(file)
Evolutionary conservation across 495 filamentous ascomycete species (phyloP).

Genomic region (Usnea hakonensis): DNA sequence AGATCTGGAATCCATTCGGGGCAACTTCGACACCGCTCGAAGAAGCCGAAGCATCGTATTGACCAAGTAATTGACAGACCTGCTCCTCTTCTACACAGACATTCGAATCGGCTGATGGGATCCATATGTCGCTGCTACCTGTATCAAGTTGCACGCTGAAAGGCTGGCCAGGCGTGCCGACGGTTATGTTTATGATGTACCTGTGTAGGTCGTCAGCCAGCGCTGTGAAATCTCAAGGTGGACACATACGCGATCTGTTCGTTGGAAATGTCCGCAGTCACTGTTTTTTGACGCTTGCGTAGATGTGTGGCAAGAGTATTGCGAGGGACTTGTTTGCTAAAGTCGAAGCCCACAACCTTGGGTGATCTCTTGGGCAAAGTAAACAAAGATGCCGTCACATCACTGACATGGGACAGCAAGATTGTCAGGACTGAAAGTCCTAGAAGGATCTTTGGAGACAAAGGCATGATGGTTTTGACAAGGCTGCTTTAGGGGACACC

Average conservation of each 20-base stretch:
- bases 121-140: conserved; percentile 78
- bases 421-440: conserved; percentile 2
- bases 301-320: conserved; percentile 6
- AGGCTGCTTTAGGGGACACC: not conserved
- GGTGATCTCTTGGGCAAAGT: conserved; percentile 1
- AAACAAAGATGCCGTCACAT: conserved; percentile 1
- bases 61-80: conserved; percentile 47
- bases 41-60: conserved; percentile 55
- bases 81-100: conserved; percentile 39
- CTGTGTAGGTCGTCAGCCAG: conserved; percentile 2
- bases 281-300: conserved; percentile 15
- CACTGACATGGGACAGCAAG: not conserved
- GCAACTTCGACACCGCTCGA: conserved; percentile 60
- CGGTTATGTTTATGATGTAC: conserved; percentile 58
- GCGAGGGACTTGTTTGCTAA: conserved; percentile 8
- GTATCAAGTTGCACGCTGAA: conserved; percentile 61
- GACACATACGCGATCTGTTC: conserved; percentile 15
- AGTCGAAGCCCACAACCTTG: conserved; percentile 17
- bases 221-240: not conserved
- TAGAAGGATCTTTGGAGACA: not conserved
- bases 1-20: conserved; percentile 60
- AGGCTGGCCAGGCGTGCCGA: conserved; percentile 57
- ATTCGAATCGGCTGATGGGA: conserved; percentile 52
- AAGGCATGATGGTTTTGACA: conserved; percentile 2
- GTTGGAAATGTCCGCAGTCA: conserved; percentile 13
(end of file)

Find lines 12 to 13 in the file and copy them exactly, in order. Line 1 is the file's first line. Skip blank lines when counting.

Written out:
- bases 81-100: conserved; percentile 39
- CTGTGTAGGTCGTCAGCCAG: conserved; percentile 2